She gave it four stars, with abbreviated comments of why only four stars. She sent me a much longer private message with a list of issues she found wrong with the book.

I immediately become defensive and never responded. I went back to my manuscript and continued to revamp Magic Denied,  But, I found myself rereading her comments. She had pointed out the errors and now I could see them. Without realizing it, I started including her suggestions. Not from looking at her notes, but because of the brutal honesty. In the process, I found my writing was stronger and I was able to flow easily through the work. The finished product was much better than I had anticipated and I was ready to send it to a new set of eyes for editing again.

Things can change with those little stars!

This year, I have been continuously hustling between my private life, writing, website maintenance, advertising, and everything else. My dream of being a writer has been tested. As a result, I was not delivering a well-developed product, or worse, not writing at all! I finally gave in and decided to hire a PA or Personal Assistant company to help me. There was one company constantly showcasing the authors they represented, they would be the best place to start.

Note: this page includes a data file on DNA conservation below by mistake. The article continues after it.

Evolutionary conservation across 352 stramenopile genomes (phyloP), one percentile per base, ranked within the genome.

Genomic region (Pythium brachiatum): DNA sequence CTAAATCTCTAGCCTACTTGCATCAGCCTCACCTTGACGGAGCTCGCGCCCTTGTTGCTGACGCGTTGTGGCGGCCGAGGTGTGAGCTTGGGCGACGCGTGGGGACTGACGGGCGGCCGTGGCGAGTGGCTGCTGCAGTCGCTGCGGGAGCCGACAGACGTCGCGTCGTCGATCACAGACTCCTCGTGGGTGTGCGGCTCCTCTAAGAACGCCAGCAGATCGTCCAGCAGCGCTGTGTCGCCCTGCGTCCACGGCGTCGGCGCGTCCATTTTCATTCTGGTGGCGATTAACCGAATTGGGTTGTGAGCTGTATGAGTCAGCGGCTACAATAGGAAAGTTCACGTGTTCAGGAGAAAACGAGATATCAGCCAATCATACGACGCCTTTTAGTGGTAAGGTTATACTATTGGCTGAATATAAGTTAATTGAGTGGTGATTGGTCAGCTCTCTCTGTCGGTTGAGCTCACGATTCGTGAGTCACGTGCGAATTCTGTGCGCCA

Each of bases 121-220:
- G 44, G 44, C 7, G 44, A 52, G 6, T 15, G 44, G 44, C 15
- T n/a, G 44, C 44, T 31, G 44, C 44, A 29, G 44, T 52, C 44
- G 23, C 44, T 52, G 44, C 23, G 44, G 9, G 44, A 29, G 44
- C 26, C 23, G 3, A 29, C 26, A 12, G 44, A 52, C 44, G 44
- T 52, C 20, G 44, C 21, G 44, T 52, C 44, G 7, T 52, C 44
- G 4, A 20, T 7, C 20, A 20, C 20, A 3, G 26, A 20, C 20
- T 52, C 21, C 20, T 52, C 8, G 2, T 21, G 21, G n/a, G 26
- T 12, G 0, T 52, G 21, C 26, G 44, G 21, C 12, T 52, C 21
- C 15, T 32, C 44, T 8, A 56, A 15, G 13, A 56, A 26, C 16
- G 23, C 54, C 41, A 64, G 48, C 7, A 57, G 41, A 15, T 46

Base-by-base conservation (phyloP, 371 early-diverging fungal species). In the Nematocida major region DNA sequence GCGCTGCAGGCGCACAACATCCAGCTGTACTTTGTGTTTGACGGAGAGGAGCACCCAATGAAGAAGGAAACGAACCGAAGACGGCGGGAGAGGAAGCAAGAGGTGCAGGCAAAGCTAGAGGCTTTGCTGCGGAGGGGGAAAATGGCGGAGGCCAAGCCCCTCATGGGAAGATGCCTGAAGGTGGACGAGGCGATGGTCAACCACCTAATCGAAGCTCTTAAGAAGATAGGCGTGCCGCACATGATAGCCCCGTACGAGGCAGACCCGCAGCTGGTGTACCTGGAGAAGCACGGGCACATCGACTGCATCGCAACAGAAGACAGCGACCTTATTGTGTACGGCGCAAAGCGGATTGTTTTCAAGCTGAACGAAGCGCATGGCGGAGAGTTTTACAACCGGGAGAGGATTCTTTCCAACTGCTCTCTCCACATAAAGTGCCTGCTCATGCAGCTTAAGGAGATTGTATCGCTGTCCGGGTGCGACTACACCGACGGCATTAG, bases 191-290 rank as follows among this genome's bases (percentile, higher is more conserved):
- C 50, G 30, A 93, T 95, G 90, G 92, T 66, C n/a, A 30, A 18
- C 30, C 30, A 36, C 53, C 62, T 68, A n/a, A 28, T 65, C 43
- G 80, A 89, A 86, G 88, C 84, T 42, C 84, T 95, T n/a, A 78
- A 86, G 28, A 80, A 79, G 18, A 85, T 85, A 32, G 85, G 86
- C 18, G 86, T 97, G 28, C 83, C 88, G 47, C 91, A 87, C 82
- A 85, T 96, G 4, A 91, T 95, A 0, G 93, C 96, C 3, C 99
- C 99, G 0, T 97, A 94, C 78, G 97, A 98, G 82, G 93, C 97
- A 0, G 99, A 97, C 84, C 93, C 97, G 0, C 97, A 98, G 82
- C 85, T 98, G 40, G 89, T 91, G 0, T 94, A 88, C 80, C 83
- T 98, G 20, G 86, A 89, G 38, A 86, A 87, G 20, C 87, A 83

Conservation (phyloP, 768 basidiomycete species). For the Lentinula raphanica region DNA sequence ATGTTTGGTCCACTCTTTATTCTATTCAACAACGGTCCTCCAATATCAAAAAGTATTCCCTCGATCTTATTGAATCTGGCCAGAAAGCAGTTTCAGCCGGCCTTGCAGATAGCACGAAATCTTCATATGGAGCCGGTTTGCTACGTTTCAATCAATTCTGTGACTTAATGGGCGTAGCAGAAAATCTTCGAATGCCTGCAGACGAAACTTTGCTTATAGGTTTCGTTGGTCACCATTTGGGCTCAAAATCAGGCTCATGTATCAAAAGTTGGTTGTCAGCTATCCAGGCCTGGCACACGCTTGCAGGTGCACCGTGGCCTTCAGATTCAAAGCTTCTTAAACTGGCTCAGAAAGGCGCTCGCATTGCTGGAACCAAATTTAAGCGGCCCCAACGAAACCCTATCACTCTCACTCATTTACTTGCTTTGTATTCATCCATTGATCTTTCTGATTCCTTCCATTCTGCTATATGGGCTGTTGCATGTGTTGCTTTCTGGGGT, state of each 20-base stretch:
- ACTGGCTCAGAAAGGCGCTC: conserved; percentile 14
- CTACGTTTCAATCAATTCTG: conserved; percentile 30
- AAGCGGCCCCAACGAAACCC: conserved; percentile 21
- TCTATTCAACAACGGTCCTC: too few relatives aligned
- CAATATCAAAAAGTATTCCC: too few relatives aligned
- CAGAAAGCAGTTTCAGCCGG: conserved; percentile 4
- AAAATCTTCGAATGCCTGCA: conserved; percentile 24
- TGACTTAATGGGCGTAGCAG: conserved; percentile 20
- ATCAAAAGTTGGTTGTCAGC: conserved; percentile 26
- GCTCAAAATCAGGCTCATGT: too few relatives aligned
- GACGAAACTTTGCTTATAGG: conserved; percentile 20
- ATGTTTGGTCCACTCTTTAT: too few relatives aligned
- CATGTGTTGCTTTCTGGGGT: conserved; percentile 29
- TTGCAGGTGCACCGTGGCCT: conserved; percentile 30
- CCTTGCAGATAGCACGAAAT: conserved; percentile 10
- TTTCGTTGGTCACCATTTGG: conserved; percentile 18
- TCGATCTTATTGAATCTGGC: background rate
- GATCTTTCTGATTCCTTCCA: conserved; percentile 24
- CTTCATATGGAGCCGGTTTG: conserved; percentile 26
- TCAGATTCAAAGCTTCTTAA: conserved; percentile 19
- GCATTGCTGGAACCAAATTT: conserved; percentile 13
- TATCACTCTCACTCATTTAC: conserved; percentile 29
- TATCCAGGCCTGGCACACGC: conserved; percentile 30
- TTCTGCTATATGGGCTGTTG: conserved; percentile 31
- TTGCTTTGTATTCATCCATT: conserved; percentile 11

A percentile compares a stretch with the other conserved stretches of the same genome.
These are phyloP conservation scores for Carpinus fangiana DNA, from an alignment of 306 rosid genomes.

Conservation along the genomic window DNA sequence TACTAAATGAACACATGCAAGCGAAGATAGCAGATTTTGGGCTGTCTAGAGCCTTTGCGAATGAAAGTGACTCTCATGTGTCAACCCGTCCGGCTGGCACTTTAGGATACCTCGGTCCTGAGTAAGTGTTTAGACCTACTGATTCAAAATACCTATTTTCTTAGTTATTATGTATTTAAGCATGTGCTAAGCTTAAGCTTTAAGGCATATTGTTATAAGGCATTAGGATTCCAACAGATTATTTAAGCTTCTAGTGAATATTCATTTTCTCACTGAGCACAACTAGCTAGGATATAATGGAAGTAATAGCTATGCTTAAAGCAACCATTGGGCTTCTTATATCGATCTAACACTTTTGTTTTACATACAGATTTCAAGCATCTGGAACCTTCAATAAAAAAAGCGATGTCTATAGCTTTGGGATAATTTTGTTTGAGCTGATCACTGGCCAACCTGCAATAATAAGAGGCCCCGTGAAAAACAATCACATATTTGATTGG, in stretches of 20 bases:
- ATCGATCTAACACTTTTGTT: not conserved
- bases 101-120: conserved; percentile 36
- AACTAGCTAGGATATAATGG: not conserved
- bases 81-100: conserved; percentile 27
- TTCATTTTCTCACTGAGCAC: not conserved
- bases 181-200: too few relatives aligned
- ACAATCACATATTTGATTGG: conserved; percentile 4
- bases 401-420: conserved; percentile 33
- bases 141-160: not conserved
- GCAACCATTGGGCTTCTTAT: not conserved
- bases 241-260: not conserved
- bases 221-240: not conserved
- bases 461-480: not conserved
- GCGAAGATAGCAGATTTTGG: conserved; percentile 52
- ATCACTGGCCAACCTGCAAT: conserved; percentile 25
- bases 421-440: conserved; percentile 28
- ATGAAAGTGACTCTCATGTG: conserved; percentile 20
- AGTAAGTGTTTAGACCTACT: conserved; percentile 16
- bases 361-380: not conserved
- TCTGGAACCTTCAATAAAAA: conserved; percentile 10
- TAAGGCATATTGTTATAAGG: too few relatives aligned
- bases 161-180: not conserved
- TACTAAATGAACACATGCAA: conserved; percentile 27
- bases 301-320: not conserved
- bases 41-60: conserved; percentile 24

After my initial contact, I had a personal conversation with Angela Evans. She was going to evaluate me as a potential client, but also give me an overview of what they may be able to do for me. After a two hour conversation with her, she said she would get back in touch with me and we would go from there.

Karma’s a Bitch

Thirty-six hours later, I had a video conference with Angela Evans and Jenny Dillion. They were taking me on as a client. Angela explained she would be my primary contact with Prologue & Prose.

She started explaining how they would be handling me as an author and also the plan for the branding of my books. Angela had not completely read both books but she could see the potential and the future of the series. It was an awesome feeling and relief to know someone was taking over the areas that required attention. I was going to be able to finally have time to work on my products.